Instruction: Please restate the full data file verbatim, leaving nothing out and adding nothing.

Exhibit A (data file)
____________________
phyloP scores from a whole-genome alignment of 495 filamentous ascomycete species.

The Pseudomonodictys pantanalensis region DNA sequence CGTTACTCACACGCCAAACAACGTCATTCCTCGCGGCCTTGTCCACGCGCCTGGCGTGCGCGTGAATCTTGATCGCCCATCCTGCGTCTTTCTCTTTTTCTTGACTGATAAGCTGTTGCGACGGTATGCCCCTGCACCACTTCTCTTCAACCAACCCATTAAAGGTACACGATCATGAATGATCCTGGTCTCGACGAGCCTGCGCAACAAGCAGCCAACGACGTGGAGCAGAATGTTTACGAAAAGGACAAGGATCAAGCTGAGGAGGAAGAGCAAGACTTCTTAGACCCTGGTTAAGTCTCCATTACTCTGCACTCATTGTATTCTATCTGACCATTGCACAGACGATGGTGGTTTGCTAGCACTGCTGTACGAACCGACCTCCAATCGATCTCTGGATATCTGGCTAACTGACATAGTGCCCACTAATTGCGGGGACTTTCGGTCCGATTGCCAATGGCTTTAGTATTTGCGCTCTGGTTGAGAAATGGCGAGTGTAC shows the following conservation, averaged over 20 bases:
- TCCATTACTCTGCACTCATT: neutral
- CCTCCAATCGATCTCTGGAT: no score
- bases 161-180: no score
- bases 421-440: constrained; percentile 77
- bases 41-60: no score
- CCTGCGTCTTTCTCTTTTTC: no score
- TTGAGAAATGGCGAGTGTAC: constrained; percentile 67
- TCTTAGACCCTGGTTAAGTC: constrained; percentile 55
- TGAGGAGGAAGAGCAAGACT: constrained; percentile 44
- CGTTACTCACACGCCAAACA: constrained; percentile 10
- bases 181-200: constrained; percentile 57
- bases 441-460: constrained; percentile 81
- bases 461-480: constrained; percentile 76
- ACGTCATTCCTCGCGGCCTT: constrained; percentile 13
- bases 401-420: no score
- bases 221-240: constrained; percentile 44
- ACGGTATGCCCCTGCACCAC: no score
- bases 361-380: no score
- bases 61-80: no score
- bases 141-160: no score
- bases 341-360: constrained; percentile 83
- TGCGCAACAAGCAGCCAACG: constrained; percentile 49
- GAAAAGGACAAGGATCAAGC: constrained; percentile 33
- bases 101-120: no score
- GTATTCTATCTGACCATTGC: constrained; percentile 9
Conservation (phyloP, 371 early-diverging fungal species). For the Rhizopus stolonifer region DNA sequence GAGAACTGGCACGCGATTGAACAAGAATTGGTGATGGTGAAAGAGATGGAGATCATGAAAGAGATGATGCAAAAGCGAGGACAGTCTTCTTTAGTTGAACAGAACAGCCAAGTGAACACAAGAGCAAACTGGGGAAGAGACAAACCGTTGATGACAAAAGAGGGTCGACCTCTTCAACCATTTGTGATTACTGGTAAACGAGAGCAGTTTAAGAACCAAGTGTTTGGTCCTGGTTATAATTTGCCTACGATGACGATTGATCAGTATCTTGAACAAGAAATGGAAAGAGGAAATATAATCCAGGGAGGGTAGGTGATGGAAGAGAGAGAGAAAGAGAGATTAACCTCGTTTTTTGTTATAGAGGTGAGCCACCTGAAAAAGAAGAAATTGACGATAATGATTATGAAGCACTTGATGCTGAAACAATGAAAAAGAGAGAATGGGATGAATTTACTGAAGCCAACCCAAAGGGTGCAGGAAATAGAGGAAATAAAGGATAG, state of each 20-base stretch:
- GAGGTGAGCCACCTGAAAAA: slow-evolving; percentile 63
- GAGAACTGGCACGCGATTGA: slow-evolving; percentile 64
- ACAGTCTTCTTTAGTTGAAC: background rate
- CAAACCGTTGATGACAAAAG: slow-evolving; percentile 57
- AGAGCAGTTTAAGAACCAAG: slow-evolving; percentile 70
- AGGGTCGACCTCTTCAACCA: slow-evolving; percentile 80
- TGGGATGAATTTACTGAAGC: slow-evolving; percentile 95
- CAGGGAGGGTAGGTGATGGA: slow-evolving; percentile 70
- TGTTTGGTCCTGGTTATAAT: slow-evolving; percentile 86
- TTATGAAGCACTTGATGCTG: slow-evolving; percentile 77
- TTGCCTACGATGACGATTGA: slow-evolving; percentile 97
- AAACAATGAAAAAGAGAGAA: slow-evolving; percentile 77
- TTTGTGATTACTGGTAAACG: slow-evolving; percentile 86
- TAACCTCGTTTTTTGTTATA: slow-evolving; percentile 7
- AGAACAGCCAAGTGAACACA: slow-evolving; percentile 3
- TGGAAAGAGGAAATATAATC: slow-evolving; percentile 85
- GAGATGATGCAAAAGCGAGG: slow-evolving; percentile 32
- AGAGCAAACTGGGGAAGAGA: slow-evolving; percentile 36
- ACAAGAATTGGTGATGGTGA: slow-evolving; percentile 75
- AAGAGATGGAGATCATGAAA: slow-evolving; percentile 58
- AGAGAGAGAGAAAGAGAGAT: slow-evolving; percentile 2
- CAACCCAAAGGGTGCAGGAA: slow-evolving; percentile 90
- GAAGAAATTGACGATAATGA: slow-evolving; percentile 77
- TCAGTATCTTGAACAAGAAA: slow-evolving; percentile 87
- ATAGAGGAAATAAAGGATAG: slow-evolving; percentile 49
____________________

phyloP scores from a whole-genome alignment of 495 filamentous ascomycete species.

The Pseudomonodictys pantanalensis region DNA sequence CGTTACTCACACGCCAAACAACGTCATTCCTCGCGGCCTTGTCCACGCGCCTGGCGTGCGCGTGAATCTTGATCGCCCATCCTGCGTCTTTCTCTTTTTCTTGACTGATAAGCTGTTGCGACGGTATGCCCCTGCACCACTTCTCTTCAACCAACCCATTAAAGGTACACGATCATGAATGATCCTGGTCTCGACGAGCCTGCGCAACAAGCAGCCAACGACGTGGAGCAGAATGTTTACGAAAAGGACAAGGATCAAGCTGAGGAGGAAGAGCAAGACTTCTTAGACCCTGGTTAAGTCTCCATTACTCTGCACTCATTGTATTCTATCTGACCATTGCACAGACGATGGTGGTTTGCTAGCACTGCTGTACGAACCGACCTCCAATCGATCTCTGGATATCTGGCTAACTGACATAGTGCCCACTAATTGCGGGGACTTTCGGTCCGATTGCCAATGGCTTTAGTATTTGCGCTCTGGTTGAGAAATGGCGAGTGTAC shows the following conservation, averaged over 20 bases:
- TCCATTACTCTGCACTCATT: neutral
- CCTCCAATCGATCTCTGGAT: no score
- bases 161-180: no score
- bases 421-440: constrained; percentile 77
- bases 41-60: no score
- CCTGCGTCTTTCTCTTTTTC: no score
- TTGAGAAATGGCGAGTGTAC: constrained; percentile 67
- TCTTAGACCCTGGTTAAGTC: constrained; percentile 55
- TGAGGAGGAAGAGCAAGACT: constrained; percentile 44
- CGTTACTCACACGCCAAACA: constrained; percentile 10
- bases 181-200: constrained; percentile 57
- bases 441-460: constrained; percentile 81
- bases 461-480: constrained; percentile 76
- ACGTCATTCCTCGCGGCCTT: constrained; percentile 13
- bases 401-420: no score
- bases 221-240: constrained; percentile 44
- ACGGTATGCCCCTGCACCAC: no score
- bases 361-380: no score
- bases 61-80: no score
- bases 141-160: no score
- bases 341-360: constrained; percentile 83
- TGCGCAACAAGCAGCCAACG: constrained; percentile 49
- GAAAAGGACAAGGATCAAGC: constrained; percentile 33
- bases 101-120: no score
- GTATTCTATCTGACCATTGC: constrained; percentile 9
Conservation (phyloP, 371 early-diverging fungal species). For the Rhizopus stolonifer region DNA sequence GAGAACTGGCACGCGATTGAACAAGAATTGGTGATGGTGAAAGAGATGGAGATCATGAAAGAGATGATGCAAAAGCGAGGACAGTCTTCTTTAGTTGAACAGAACAGCCAAGTGAACACAAGAGCAAACTGGGGAAGAGACAAACCGTTGATGACAAAAGAGGGTCGACCTCTTCAACCATTTGTGATTACTGGTAAACGAGAGCAGTTTAAGAACCAAGTGTTTGGTCCTGGTTATAATTTGCCTACGATGACGATTGATCAGTATCTTGAACAAGAAATGGAAAGAGGAAATATAATCCAGGGAGGGTAGGTGATGGAAGAGAGAGAGAAAGAGAGATTAACCTCGTTTTTTGTTATAGAGGTGAGCCACCTGAAAAAGAAGAAATTGACGATAATGATTATGAAGCACTTGATGCTGAAACAATGAAAAAGAGAGAATGGGATGAATTTACTGAAGCCAACCCAAAGGGTGCAGGAAATAGAGGAAATAAAGGATAG, state of each 20-base stretch:
- GAGGTGAGCCACCTGAAAAA: slow-evolving; percentile 63
- GAGAACTGGCACGCGATTGA: slow-evolving; percentile 64
- ACAGTCTTCTTTAGTTGAAC: background rate
- CAAACCGTTGATGACAAAAG: slow-evolving; percentile 57
- AGAGCAGTTTAAGAACCAAG: slow-evolving; percentile 70
- AGGGTCGACCTCTTCAACCA: slow-evolving; percentile 80
- TGGGATGAATTTACTGAAGC: slow-evolving; percentile 95
- CAGGGAGGGTAGGTGATGGA: slow-evolving; percentile 70
- TGTTTGGTCCTGGTTATAAT: slow-evolving; percentile 86
- TTATGAAGCACTTGATGCTG: slow-evolving; percentile 77
- TTGCCTACGATGACGATTGA: slow-evolving; percentile 97
- AAACAATGAAAAAGAGAGAA: slow-evolving; percentile 77
- TTTGTGATTACTGGTAAACG: slow-evolving; percentile 86
- TAACCTCGTTTTTTGTTATA: slow-evolving; percentile 7
- AGAACAGCCAAGTGAACACA: slow-evolving; percentile 3
- TGGAAAGAGGAAATATAATC: slow-evolving; percentile 85
- GAGATGATGCAAAAGCGAGG: slow-evolving; percentile 32
- AGAGCAAACTGGGGAAGAGA: slow-evolving; percentile 36
- ACAAGAATTGGTGATGGTGA: slow-evolving; percentile 75
- AAGAGATGGAGATCATGAAA: slow-evolving; percentile 58
- AGAGAGAGAGAAAGAGAGAT: slow-evolving; percentile 2
- CAACCCAAAGGGTGCAGGAA: slow-evolving; percentile 90
- GAAGAAATTGACGATAATGA: slow-evolving; percentile 77
- TCAGTATCTTGAACAAGAAA: slow-evolving; percentile 87
- ATAGAGGAAATAAAGGATAG: slow-evolving; percentile 49